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Siskinds Partner Emily Foreman assesses and explains the first arbitration decision relating to the new  Minor Injuries Guideline that has been released by the Financial Services Commission of Ontario.   Emily explains what the MIG is, how it classifies injured persons and the benefits they receive as well as the impact of the recent FSCO decision, Scarlett v. Belair Insurance Company Inc.In September 2010, the Minor Injuries Guideline 2011[1] (“MIG”) was introduced to the accident benefits regime in Ontario.  The MIG restricts accident benefits available to those who sustain injuries which fall within the MIG’s definition of “minor injury”.  For example, people who have injuries which fall within the MIG have access to a maximum of $3,500.00 for medical and rehabilitation benefits under their automobile policy.  Those who have injuries which do not fall within the MIG have access to a maximum of $50,000.00 for medical and rehabilitation benefits.

The MIG defines “minor injury” as:

A sprain, strain, whiplash associated disorder, contusion, abrasion, laceration or subluxation and any clinically associated sequelae. This term is to be interpreted to apply where a person sustains any one or more of these injuries.

Impairments do not fall within the MIG where:

An insured person’s impairment is predominantly a minor injury but, based on compelling evidence provided by his or her health practitioner, the insured person has a pre-existing medical condition that will prevent the insured person from achieving maximal recovery from the minor injury if he or she is subject to the $3,500 limit referred to in section 18(1) of the SABS, or is limited to the goods and services authorized under this Guideline.

The existence of any pre-existing condition will not automatically exclude a person’s impairment from this Guideline. The MIG states:

Only in extremely limited instances where compelling evidence provided by a health practitioner satisfactorily demonstrates that a pre-existing condition will prevent a person from achieving maximal recovery from the minor injury for the reasons described above is the person’s impairment to be determined not to come within this Guideline.
 

Since the Guideline took effect, there have been many cases where injured people disagree with their classification in the MIG.  Thousands of disputes involving the MIG issue are being mediated through the Financial Services Commission of Ontario.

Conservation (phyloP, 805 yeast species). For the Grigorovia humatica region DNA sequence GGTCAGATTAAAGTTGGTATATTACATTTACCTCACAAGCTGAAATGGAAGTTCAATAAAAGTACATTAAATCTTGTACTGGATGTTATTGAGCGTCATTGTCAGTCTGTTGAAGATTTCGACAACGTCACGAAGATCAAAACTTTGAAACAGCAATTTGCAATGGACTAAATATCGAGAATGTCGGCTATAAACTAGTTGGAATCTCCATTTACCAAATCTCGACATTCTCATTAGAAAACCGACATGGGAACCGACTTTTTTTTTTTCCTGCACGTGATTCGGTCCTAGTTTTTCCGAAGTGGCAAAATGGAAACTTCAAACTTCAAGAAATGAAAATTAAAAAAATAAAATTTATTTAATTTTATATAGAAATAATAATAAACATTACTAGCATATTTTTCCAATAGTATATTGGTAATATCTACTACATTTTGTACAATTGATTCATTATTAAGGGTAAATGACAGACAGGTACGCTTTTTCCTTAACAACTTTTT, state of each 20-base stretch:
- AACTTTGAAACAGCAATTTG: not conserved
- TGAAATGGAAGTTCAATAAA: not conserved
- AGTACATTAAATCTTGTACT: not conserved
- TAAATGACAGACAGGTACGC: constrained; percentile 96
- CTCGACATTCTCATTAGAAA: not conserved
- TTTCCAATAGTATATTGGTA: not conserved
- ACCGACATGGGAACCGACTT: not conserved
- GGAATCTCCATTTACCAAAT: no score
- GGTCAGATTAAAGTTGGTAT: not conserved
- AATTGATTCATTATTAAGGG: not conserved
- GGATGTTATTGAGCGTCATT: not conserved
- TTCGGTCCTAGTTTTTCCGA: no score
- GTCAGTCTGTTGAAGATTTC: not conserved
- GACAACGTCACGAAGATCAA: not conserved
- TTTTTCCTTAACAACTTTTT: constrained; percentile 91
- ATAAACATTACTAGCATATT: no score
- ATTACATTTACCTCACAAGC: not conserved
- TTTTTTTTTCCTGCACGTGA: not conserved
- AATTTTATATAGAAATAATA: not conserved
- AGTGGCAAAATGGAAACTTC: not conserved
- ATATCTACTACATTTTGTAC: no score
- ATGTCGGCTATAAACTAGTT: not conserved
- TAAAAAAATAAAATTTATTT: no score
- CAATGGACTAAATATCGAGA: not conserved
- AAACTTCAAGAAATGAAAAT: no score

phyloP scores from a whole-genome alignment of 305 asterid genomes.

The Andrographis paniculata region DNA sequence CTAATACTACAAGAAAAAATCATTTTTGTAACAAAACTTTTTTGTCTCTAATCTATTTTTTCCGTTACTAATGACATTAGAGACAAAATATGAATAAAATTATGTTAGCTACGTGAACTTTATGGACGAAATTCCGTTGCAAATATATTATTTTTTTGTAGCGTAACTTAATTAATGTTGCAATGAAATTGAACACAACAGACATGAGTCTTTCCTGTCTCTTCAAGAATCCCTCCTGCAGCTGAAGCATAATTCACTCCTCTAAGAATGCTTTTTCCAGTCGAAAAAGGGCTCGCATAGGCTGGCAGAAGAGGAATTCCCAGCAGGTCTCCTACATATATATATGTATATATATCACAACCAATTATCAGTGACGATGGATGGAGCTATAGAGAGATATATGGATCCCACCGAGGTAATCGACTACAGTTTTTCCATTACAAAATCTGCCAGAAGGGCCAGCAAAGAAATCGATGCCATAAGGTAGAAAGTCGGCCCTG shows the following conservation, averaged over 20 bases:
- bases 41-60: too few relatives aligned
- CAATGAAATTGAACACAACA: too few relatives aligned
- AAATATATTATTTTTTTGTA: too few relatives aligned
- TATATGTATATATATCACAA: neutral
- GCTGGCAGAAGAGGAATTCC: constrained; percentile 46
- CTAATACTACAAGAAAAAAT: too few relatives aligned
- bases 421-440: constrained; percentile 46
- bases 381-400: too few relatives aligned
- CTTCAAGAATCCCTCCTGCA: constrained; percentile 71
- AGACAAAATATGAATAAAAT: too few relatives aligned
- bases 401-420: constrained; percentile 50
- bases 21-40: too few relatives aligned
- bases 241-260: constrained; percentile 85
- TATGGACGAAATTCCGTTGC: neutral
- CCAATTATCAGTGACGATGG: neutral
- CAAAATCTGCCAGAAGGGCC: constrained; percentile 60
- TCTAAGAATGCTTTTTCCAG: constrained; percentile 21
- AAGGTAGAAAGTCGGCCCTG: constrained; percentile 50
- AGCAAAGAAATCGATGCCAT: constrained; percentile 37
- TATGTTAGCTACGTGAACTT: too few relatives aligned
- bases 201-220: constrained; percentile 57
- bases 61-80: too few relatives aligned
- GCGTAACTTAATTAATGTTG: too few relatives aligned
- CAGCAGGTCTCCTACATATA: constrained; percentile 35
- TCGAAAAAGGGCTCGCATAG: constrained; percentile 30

On March 26, 2013, the Financial Services Commission of Ontario released what is believed to be the first decision on the MIG issue, in Scarlett v. Belair Insurance Company Inc.[2]

In Scarlett, the applicant was injured in a motor vehicle collision on September 18, 2010.  The insurer took the position from an early stage that the applicant Mr. Scarlett’s injuries placed him in the MIG.  Mr. Scarlett asserted that in light of pre-existing conditions and psychological disabilities arising from the accident, he should be out of the MIG. In support of his case, the applicant relied on medical reports from a dental surgeon, an orthopaedic surgeon and a psychologist.

Arbitrator J. Wilson found that Mr. Scarlett was able to claim housekeeping benefits, attendant care benefits and medication and rehabilitation expenses beyond the $3,500 MIG limits.  Arbitrator Wilson conducts an extensive analysis of the Guideline.  He finds that the MIG does not create an extra evidentiary burden for an insured person with respect to the production of compelling medical evidence.  He finds that the MIG is advisory in nature, despite its incorporation into the Statutory Accident Benefits Schedule.  He outlines the critical elements of the Guideline as follows:

  • Persons who suffer minor injuries (as defined) should be treated appropriately, with early, quick and limited intervention to assist in recovery.
  • The decision to treat an insured either within the MIG or not should be made on the basis of credible medical evidence, and not on speculation.
  • Even those persons who otherwise might be within the MIG can be treated outside of the Guideline if there is credible medical evidence that a pre-existing condition will prevent the insured person from achieving maximal recovery from the minor injury.

Arbitrator Wilson finds that it would make no sense to allow the Insurer to veto access to accident benefits on the basis of a single medical report, in the face of credible evidence to the contrary.  This would go against the spirit of the accident benefits legislation and the stated purpose of the Guideline.

He also finds that the determination as to whether the MIG is appropriate in a given claim:

…must be an interim one, and one that is open to review as more information becomes available. 

…Each case merits an open-minded assessment, and an acceptance that some injuries can be complex, even when
there are soft tissue injuries present amongst the constellation of injuries arising from the accident.

It is important to know that if you are injured in a motor vehicle accident and placed in the MIG, this may or may not be appropriate.  A comprehensive review of your medical history and accident related injuries can assist in determining if the MIG classification is, in fact, suitable.  Each person should be assessed on an individual basis.

Emily Foreman is a Partner at Siskinds, LLP.  She practices exclusively in the area of personal injury litigation.  If you have questions about your legal rights please contact Emily Foreman at emily.foreman@siskinds.com, or call 519.660.7822 for a free consultation.


[1] Statutory Accident Benefits Schedule – Effective September 1, 2010, Ontario Regulation 34/10, as amended.
[2] F.S.C.O. A12-001079.

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